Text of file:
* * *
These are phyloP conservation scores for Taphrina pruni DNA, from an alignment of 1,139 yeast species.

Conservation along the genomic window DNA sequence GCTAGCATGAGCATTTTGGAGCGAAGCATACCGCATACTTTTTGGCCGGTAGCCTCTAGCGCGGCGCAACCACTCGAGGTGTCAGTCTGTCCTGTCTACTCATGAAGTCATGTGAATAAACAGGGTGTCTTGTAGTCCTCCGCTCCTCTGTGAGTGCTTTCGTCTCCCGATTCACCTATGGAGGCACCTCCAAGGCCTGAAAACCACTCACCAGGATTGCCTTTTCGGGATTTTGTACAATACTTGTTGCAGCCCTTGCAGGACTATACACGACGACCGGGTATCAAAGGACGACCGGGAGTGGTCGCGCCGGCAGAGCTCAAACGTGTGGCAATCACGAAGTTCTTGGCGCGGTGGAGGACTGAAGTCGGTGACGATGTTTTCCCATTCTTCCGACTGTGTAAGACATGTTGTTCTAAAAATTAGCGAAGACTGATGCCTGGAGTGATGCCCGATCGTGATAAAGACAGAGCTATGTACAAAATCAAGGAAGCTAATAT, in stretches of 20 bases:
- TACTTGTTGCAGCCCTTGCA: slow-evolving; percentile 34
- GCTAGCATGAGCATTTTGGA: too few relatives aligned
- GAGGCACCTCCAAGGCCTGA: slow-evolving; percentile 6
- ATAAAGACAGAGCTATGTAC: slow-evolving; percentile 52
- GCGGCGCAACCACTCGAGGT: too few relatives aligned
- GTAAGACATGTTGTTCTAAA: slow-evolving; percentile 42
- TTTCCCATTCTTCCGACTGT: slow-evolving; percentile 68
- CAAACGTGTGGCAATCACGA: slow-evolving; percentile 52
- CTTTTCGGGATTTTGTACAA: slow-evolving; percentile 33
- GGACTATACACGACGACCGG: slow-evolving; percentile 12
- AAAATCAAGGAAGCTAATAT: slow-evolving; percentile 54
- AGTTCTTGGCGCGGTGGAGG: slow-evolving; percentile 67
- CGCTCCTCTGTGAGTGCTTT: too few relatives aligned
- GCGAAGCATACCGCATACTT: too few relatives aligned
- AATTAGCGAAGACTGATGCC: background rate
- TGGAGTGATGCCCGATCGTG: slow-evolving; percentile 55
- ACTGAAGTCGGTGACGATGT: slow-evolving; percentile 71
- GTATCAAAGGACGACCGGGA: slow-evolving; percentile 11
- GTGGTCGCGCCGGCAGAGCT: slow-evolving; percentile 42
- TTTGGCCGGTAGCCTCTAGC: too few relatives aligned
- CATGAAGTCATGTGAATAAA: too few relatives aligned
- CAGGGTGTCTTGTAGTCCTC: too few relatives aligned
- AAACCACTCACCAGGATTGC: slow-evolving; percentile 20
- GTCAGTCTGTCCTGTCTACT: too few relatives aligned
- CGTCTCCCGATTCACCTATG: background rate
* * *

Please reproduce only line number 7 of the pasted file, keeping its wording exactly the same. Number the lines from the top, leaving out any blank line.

- GCGGCGCAACCACTCGAGGT: too few relatives aligned